The 2.0XT version of the Forester comes with a more aggressive look than before, too, thanks to stuff like a sporty-looking front bumper that helps differentiate the higher end Forester from its more pedestrian relatives. The higher end model also gets 18 inch aluminum alloy wheels as standard equipment.

All models now get auto headlights, which is a very good thing.

The interior is larger than before and the view outside – always a great thing about the Forester – seems even more expansive.

A small color multi-function LCD can show you fuel data, the eco-guide, clock, outside temperate and a maintenance reminder. The rest of the instrumentation is straightforward.    

The LCD for the audio system works fine, but it's small with tiny virtual buttons and a not-the-most-intuitive interface. That means you have to take your eyes off the road more to use it, though it would probably become less of an issue once you've used the system for a while.

The Multimedia package includes a voice-activated, in dash navigation system that also uses the 6.1 touch screen. The Harman Kardon audio system is quite good and you can stream to it from your smart device with the Bluetooth feature (which also offers hands free phone operation, of course). There are also USB and auxiliary inputs and a rear view camera.

Subaru's sample also had a power tailgate.

The rear seats have been raised and the seat backs moved slightly to make it a tad nicer to sit back there. It's still best for two rather than three, but so's most of the competition.  

Overall, the Forester is pretty fun to drive. The driving position is fine, as is the power from the turbo engine (once the turbo spools up). Brake and steering feel are also good.

The EyeSight system echoes similar ones from other manufacturers, and you'll see more of them in the future. This incarnation mounts a couple of cameras onto the ceiling inside the cabin, straddling the inside rear view mirror, which monitor the road ahead in much the same way lasers and radar do in some vehicles. Subaru says they went the camera route to help ensure less expensive repairs.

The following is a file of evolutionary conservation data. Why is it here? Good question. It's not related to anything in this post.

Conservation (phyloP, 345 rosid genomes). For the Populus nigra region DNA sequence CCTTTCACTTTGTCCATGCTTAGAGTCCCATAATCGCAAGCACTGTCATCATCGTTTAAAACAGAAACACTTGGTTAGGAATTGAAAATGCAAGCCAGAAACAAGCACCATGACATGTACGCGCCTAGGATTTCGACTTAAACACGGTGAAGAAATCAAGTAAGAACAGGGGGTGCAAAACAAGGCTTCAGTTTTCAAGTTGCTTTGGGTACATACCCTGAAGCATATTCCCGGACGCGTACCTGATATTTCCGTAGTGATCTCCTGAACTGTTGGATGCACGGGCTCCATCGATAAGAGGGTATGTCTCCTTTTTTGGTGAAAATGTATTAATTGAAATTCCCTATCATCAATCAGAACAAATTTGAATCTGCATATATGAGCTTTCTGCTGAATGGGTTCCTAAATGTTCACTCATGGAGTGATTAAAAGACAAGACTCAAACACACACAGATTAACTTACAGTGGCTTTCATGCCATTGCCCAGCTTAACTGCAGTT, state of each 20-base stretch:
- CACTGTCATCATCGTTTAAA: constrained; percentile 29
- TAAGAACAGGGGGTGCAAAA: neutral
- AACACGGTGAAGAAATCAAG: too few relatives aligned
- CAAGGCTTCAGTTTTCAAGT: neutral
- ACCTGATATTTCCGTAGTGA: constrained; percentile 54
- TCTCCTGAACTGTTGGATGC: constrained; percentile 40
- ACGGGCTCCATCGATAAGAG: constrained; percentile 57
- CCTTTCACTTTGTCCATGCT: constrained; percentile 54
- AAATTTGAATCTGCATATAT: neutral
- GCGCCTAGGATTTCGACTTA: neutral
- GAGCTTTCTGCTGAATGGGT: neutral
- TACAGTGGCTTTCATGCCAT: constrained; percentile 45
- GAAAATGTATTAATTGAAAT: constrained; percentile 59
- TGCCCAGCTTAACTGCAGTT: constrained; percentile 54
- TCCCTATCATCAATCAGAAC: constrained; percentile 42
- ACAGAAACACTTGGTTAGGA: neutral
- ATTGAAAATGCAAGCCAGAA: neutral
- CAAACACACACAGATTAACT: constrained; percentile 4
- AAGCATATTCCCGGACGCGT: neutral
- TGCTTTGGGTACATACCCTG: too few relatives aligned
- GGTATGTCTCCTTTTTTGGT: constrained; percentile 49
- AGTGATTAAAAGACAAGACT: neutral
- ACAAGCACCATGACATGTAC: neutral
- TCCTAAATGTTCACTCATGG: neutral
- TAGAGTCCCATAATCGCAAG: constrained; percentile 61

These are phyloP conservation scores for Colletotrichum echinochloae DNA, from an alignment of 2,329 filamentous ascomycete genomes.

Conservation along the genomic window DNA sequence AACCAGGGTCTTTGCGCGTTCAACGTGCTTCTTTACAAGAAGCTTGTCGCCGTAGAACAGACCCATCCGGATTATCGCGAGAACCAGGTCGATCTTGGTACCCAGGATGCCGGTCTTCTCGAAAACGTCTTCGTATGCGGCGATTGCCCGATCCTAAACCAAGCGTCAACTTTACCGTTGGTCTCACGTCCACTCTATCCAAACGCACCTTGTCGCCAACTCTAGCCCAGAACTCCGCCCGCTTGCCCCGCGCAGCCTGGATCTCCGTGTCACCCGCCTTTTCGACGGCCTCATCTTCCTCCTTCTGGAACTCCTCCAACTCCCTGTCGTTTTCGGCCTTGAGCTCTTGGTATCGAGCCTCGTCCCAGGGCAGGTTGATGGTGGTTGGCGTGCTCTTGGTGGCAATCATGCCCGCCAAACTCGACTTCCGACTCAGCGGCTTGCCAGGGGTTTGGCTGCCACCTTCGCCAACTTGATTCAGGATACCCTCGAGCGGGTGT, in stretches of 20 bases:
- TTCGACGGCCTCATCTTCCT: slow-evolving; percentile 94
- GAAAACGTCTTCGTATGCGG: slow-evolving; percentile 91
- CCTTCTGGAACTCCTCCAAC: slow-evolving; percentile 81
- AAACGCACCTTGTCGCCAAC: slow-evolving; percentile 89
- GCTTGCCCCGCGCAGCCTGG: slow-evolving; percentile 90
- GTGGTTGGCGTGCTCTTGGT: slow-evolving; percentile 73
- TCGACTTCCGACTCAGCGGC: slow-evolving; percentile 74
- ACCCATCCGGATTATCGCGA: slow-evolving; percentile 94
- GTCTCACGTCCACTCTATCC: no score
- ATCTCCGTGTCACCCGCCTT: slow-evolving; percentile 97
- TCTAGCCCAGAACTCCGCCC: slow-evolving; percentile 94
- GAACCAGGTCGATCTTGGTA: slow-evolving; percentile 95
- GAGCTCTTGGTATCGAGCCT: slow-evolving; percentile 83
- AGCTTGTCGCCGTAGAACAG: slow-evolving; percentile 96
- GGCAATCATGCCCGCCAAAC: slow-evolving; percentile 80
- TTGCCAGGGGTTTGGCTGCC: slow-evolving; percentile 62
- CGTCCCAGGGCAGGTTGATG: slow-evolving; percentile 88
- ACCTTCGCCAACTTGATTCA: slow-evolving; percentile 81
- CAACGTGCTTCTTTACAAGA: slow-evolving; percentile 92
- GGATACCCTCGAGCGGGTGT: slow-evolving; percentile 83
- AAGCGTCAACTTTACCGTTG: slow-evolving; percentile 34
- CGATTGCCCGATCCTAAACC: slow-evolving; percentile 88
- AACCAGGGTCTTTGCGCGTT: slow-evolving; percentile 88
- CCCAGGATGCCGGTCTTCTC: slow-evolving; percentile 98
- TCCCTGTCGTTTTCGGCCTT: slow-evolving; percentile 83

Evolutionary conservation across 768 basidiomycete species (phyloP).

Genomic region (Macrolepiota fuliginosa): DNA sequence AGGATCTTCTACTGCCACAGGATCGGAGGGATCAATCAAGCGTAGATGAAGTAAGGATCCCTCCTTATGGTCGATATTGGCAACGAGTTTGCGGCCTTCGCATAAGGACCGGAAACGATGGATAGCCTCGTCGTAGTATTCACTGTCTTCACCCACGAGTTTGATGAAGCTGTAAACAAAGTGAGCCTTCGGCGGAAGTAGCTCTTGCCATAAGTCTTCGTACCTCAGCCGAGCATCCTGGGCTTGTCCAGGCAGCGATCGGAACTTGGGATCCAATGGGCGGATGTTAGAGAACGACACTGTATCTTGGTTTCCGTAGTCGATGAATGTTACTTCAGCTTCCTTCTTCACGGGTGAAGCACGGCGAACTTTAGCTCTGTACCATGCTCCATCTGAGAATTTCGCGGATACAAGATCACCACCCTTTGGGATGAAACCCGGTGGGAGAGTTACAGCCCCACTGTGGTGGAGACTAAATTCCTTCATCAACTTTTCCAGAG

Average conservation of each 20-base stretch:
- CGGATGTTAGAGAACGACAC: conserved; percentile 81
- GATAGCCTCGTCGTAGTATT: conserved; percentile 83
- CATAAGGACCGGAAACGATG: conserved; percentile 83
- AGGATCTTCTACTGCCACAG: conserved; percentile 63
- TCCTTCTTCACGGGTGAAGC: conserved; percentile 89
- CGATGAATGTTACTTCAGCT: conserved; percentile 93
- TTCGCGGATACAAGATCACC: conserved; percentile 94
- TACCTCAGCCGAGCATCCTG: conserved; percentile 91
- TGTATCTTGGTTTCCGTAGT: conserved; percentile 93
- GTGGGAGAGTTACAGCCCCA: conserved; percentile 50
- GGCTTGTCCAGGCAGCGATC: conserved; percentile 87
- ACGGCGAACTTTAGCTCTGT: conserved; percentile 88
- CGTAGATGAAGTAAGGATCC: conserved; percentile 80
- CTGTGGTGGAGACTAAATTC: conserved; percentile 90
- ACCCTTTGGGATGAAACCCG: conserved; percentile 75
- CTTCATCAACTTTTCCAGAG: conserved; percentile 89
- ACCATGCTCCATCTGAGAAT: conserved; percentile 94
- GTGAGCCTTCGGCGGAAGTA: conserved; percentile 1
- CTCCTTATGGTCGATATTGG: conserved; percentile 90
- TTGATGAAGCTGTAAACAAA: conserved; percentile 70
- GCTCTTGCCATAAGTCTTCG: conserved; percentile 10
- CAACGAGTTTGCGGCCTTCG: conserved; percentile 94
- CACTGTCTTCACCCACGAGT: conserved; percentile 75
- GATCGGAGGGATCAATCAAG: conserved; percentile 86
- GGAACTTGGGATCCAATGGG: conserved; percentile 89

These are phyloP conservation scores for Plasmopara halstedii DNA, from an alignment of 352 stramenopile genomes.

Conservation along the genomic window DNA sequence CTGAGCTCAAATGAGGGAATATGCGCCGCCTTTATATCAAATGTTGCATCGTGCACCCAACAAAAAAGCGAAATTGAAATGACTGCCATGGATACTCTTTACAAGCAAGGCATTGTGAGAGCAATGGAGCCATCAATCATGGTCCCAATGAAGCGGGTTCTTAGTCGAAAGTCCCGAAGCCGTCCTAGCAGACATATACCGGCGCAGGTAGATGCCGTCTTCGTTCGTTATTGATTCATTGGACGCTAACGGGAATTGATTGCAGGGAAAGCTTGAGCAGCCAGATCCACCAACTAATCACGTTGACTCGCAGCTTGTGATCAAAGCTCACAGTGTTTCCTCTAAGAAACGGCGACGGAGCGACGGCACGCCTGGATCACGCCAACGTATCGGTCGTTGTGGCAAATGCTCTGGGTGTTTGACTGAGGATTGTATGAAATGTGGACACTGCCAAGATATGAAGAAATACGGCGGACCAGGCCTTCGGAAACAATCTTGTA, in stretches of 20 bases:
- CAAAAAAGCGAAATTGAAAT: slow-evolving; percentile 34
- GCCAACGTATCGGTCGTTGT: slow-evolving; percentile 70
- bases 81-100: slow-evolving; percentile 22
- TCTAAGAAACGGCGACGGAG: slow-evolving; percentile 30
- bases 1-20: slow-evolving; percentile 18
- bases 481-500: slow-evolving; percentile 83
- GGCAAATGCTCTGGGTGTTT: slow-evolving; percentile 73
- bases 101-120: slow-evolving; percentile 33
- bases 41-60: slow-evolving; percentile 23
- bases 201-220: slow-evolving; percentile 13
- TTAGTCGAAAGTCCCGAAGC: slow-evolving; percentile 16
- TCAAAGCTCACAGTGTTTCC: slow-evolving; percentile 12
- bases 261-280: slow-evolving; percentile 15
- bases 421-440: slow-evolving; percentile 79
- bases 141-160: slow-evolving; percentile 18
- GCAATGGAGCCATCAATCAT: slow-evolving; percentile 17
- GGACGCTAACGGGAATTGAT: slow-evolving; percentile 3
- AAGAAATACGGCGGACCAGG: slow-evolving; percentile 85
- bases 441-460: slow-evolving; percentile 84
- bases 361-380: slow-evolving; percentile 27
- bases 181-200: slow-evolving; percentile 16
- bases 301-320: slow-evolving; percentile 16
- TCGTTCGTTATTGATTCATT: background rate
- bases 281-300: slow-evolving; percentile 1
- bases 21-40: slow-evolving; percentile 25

EyeSight works with the adaptive cruise control, which keeps your vehicle a pre-programmed distance behind the vehicle in front, and also includes pre-collision braking and collision mitigation (the vehicle will not only warn you audibly if you're approaching the rear of another vehicle, a concrete wall or whatever, it'll also apply the brakes if you continue to cruise along obliviously). It also includes a lane sway warning, yet another annoying example of lane departure control, and more.

The system is part of what Subaru calls its "Safety Triad," which consists of passive safety (a "ring-shaped" reinforcement frame), active safety (the all wheel drive coupled with stability control and ABS) and the new "preventative safety" (EyeSight). 

Subaru's EyeSight system appears to work fine, though of course there's no substitute for being an aware, responsible driver.

In all, the new Forester is a pretty nice ride. It's roomy and, at least in the two liter turbo version, pretty entertaining to drive as well, even with the CVT.

Copyright 2013 Jim Bray

Jim Bray is a member of the Automobile Journalists Association of Canada. His columns are available through the TechnoFile Syndicate.